The Contra Costa County Board of Supervisors, acting in its capacity as the Contra Costa County Fire Protection District Board of Directors, has approved a plan for Con Fire to apply for up to $5 million in state grants to create a large firebreak project in central county.

Known as the CCCFPD Lafayette/Walnut Creek Shaded Fuel Break, the project would extend efforts by the Moraga-Orinda Fire District to protect county residents from wildfire threats from the south.

The Moraga-Orinda district finished its 16-mile, $6.3 million fire break last year.

“We’re proposing to extend from where that project left off and go another two miles in Moraga, cross over into Lafayette, up through East Bay Parks (land), and then around, making kind of a horseshow around Rossmoor,” said Con Fire Assistant Chief Chris Bachman.

The break would extend another 12 miles and protect approximately 10,000 residents.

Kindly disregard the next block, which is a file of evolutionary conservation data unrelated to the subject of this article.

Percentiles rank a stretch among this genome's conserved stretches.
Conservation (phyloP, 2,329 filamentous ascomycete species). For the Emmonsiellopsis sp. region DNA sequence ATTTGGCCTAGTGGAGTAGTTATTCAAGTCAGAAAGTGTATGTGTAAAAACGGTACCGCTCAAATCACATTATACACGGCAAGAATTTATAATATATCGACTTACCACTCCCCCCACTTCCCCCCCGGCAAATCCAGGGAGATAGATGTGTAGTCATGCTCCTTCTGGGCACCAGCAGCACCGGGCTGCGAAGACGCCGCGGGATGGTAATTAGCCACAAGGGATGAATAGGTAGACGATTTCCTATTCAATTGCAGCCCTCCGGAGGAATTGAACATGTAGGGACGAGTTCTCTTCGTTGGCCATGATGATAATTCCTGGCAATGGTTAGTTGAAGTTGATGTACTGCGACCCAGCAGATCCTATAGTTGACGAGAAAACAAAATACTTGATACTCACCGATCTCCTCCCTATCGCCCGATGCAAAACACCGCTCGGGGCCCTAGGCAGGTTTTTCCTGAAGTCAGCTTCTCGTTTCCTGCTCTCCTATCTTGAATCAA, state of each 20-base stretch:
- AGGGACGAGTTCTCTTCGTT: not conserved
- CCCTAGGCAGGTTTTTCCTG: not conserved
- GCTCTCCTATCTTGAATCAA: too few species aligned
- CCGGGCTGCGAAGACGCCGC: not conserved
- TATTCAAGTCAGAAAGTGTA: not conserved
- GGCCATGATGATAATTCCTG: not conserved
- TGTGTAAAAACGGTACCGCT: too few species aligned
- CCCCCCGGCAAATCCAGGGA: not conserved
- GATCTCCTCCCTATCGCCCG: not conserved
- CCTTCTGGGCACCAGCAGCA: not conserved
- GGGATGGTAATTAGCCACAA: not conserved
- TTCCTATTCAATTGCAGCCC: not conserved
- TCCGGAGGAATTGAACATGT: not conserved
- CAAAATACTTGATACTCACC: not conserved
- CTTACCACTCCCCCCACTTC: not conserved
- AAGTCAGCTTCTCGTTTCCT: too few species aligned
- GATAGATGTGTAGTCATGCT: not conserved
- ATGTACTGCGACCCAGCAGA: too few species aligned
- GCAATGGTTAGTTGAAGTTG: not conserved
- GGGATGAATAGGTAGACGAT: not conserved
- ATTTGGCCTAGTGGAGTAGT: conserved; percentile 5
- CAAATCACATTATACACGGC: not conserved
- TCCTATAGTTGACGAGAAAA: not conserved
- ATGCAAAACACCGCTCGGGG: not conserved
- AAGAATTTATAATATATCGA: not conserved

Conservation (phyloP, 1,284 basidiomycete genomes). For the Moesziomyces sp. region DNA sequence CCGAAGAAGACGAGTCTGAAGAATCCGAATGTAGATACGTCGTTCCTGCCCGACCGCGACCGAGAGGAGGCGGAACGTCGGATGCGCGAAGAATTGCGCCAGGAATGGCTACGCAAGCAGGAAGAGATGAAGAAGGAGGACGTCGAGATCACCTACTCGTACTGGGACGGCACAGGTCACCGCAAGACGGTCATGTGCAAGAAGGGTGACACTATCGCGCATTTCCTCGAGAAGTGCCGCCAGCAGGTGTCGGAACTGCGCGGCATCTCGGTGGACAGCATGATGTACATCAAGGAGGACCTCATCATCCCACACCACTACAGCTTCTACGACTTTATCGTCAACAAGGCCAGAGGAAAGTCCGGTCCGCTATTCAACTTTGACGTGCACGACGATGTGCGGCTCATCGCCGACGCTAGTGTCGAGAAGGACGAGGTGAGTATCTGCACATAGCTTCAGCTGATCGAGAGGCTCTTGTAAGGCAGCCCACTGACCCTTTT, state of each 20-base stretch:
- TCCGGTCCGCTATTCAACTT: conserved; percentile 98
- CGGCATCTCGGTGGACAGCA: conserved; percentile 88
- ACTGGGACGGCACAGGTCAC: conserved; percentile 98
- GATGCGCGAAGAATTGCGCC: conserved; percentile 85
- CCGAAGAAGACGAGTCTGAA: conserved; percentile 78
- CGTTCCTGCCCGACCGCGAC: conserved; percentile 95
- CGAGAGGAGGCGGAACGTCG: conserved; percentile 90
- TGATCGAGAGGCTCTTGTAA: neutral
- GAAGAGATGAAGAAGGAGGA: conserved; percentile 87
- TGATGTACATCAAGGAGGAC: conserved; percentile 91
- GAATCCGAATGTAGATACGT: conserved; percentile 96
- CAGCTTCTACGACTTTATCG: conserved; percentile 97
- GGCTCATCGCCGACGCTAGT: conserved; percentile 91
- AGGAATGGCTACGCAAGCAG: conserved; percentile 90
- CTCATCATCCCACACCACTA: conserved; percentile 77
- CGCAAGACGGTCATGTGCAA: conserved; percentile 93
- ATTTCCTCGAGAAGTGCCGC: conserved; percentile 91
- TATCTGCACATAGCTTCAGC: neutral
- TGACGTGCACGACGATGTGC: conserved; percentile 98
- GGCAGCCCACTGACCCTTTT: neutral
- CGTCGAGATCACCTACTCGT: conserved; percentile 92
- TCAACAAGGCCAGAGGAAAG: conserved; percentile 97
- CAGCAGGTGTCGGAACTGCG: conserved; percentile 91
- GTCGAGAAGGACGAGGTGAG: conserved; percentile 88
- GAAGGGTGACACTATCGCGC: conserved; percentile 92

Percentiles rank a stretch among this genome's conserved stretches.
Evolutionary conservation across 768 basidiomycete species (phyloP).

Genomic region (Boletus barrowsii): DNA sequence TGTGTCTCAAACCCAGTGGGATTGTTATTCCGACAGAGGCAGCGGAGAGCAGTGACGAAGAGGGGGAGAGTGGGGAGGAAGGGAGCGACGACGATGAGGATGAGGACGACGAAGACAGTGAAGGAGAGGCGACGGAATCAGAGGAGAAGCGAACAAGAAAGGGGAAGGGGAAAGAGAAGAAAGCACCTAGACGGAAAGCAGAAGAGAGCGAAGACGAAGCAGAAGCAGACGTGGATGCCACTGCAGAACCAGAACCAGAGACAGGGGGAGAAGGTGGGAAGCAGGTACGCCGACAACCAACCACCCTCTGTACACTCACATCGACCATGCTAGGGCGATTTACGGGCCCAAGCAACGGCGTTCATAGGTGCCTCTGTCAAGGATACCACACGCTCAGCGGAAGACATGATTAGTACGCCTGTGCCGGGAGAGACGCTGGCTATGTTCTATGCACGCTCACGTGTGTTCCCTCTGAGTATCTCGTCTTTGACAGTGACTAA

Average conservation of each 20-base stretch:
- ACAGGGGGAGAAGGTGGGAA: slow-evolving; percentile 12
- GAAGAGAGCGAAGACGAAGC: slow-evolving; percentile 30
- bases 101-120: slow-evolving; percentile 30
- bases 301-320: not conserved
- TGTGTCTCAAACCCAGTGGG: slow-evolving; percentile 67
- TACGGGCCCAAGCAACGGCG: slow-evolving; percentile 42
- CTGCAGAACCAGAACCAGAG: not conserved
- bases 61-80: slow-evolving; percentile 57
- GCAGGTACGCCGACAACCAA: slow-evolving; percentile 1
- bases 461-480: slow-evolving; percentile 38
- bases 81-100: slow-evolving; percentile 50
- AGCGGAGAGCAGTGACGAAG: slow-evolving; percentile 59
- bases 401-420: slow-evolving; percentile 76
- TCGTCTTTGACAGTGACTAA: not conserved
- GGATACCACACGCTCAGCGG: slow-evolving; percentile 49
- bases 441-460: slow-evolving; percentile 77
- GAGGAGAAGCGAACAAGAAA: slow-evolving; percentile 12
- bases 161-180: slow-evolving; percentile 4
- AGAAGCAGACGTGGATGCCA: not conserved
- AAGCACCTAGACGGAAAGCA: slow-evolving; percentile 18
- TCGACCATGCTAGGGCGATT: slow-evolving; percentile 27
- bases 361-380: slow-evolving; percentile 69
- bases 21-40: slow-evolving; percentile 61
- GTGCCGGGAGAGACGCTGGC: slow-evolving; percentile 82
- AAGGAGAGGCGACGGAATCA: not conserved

The break would be “shaded,” as the tree canopy formed by healthy mature trees would remain mostly intact, reducing future growth of brush and understory vegetation, while preserving sequestered carbon in existing trees.

Brush would be eliminated around trees from the ground up to six feet of the trees. The break would be 100 feet wide.

A staff report presented at the board’s Feb. 8 meeting said, “The desired result is to restore fuel loading to more natural levels that can be maintained by the periodic introduction of prescribed fire.”

Fire officials said that if the grant application is approved, work on getting the necessary environmental studies and permits would commence “immediately.” The project would take two to three years.

Con Fire also updated the board on fire station construction projects in Bay Point and Pacheco. Much of the exterior work on station 86 in Bay Point is done and workers are painting the interior. Work on the grounds is about to start, and officials say firefighters could occupy the building by fall.

The environmental approval process for station 9 in Pacheco has been held up by drainage issues, something officials say they hope to solve soon.